South Central Conference Disaster Ministry - New Orleans

January 29, 2008

Taking a break

You can help!

Pray – Please pray for this ministry, the people we serve, the volunteers who arrive each week to work and the city of New Orleans.

Work trips – As rebuilding continues, skilled people and groups are needed any time of the year.  Don't forget, everyone can do something.

One person in Eight (1-8) should be able to lead a crew and be skilled in home rehabilitation and rebuilding.  Skills needed from amateur to professional all general home rehabilitation trades.  These skills are absolutely necessary in order to rebuild a home to quality standards, like it was our own!  To register go to:

Gift Cards - to Home Depot or Lowe's are used for supplies and equipment as needed.  We also allow crew leaders of volunteer groups to use these for small purchases as they work.

Donate Funds – Donations of funds are payable to: "South Central Conference Disaster Ministry Fund" and sent to the address below.


New Year, New Challenges


Blue sky, shaded work area, meditative painting

Everyone celebrates the turning of the calendar year in one way or another.  People reflect on the past year and look ahead with hope to the coming year with new challenges and opportunities.  The future is always uncertain.  People project, plan and hope for life to be better.

Disaster recovery efforts in New Orleans do the same as everyone else.  Each organization here is looking back over the last twelve months and planning for the upcoming twelve months with the same hope and excitement. 

The three full time staff people (Alan, Tim and Sarah) combined with Partners in Service volunteers working in New Orleans have made a tremendous difference in the ability to handle the rebuild cases that come through this office.  If one is able to project what this office will do in the next calendar year it is simple.  We will continue to do the work and ministry we have been tasked, and do it better and more efficiently.  The task now is the rebuilding of peoples homes.  Each home takes a tremendous amount of work in order for it to be rebuilt.  Of course a plan of work needs to be developed.   


by Sarah Puckett


We took love to a hard place-

Of walls alive with mold

Blue tarp hats on bald roofs

Siding stained gold by flood water

Mounds of shattered brick and wood

Silent foundations

Deserted neighborhoods


We took love to a hard place-

Where white FEMA trailers

The size of school buses

Are quick fix shelters

Where there are no ruby slippers

To click together three times

Send magically home


We took love to a hard place-

The home of the ‘Blues’

Where trumpets scream, trombones sigh

Saxophones mourn

Drums beat a quickened pulse

Bases pluck your heart strings

Where your soul weeps

We took love to a hard place-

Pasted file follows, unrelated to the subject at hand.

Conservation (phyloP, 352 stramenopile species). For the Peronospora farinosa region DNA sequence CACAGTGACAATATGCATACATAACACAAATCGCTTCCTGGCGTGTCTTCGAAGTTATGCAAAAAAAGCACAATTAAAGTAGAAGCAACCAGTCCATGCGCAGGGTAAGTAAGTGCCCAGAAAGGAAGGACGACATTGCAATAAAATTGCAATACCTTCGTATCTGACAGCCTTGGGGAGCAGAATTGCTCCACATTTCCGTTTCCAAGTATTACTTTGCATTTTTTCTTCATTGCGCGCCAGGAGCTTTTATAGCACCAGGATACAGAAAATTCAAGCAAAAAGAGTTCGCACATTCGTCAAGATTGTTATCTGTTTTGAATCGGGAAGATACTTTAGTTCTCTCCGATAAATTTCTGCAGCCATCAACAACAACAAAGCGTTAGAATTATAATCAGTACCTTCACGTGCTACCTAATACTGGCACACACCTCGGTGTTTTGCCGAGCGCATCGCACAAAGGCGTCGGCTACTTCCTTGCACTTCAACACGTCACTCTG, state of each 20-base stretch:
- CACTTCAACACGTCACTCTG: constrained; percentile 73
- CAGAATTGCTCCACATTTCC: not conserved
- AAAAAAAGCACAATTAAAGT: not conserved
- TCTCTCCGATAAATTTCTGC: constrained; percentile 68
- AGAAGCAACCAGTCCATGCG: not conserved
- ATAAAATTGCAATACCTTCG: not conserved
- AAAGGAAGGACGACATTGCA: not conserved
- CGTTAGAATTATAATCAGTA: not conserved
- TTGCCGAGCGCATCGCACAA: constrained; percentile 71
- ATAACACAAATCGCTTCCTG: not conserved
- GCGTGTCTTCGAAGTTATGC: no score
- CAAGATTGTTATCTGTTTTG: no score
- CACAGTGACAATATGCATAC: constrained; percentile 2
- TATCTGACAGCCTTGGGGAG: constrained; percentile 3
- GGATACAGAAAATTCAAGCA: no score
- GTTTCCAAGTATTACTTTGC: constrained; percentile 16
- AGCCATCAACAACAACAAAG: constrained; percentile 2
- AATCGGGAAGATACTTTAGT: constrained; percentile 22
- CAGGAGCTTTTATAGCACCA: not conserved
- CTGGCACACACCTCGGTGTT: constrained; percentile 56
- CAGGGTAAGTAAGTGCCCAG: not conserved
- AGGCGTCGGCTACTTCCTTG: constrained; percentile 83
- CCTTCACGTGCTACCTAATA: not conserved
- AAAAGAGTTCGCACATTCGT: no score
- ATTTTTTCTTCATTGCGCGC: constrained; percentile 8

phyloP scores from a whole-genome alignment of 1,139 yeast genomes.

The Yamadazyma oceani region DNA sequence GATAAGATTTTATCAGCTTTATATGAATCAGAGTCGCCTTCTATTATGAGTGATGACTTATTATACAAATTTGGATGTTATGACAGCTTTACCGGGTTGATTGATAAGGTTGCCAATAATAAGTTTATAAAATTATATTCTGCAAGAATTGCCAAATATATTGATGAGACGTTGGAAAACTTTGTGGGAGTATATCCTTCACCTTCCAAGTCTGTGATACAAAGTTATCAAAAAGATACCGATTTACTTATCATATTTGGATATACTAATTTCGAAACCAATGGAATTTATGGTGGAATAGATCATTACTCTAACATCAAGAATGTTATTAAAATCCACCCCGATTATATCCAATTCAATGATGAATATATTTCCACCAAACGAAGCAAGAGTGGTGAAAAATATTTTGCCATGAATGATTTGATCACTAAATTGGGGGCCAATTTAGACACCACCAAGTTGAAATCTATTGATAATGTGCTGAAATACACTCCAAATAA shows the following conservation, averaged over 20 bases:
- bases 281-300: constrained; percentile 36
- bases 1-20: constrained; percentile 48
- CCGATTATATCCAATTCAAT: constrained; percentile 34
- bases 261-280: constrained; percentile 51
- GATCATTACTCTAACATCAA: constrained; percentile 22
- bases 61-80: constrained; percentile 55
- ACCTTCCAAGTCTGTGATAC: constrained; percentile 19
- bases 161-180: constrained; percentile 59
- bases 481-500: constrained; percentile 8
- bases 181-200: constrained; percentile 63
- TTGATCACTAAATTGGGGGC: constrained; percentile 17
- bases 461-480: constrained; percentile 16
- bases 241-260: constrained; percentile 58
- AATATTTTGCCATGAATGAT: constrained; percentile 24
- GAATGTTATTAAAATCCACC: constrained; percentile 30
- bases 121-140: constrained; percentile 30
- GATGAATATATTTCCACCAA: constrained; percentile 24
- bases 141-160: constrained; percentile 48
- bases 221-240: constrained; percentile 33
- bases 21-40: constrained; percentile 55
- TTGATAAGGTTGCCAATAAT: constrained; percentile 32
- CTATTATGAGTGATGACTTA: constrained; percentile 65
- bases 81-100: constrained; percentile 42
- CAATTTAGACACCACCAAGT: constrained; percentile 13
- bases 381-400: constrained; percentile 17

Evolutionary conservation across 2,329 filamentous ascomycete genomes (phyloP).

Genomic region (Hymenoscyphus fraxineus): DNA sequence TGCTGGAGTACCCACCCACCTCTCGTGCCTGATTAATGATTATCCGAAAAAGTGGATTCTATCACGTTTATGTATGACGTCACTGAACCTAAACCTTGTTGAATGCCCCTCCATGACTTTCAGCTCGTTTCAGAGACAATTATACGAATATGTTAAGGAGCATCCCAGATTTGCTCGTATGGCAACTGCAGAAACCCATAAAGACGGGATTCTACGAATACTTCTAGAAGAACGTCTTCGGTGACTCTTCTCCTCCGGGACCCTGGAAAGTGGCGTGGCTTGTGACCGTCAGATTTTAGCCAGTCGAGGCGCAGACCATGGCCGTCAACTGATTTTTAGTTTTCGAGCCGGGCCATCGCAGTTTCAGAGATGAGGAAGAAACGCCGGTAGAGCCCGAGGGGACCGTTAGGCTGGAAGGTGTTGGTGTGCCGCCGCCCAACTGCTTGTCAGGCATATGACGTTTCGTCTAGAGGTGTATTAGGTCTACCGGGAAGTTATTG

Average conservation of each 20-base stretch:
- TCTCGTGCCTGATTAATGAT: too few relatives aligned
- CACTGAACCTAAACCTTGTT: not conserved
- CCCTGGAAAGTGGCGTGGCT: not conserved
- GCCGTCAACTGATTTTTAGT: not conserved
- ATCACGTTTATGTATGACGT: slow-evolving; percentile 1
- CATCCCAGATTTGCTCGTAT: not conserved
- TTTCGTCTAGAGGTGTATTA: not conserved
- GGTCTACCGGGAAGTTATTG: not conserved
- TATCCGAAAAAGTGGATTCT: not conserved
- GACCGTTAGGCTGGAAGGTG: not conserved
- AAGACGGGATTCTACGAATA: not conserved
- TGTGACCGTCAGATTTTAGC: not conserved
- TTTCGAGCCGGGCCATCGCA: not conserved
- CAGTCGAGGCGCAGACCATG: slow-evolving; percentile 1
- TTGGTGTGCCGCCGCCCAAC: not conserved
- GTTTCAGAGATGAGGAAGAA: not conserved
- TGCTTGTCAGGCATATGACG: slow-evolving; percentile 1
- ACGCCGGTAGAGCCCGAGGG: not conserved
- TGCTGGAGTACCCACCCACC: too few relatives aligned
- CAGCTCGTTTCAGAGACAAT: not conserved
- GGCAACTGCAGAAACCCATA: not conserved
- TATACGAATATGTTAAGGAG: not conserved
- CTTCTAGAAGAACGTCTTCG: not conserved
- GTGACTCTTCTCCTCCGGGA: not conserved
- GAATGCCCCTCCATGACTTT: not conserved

We painted love on walls

Spackled it into holes and cracks

Cut its angles to fit in corners

Pounded it up in sheetrock

Pieced shapes of love together

We took love to a hard place-

Sandra’s house

Ingrid’s home.

Sarah Puckett volunteered from

University Congregational Church in Seattle WA

New Year, New Challenges (continued)

What will it take to get a house back to its pre-Katrina condition?  One aspect of that process is to use the computer software purchased to come up with a material cost for the rebuild project. Another aspect of the project is to have the sub contractors come in and estimate what needs to be done.  This would include, plumbing, electrical and HVAC.  A third step is to determine with the homeowner how the rebuild will be funded.  Does the homeowner have enough funds to cover the cost of material, sub-contractors?  Or will additional donated funds need to be accessed?  If additional funding is needed, it involves a bit lengthier process.  Funding typically comes from the Red Cross, Salvation Army or United Way.  Those are the three major funding agencies for rebuild projects. 

Once all that work has been done rebuilding may begin.    It may take from 6-8 months for a project to be complete.  One of the factors in the rebuild project is the differing labor force that comes to work each week.  Because there are such a wide variety of skills present each week, there are several projects that may be worked on any given week.


Speaking engagements - Rev. Alan Coe, Minister for Disaster Recovery is available to speak at churches, association and conference meetings about the work of the South Central Conference Disaster Ministry of the United Church of Christ.  To invite Rev. Coe or schedule speaking engagements please contact him at: or by phone at 830-832-2222.


South Central Conference Disaster Ministry Office is located at:
Little Farms UCC, 135 Sauve Rd.

River Ridge, LA 70123.  Phone: 504-258-7306 

Rev. Alan Coe, Minister for Disaster Recovery


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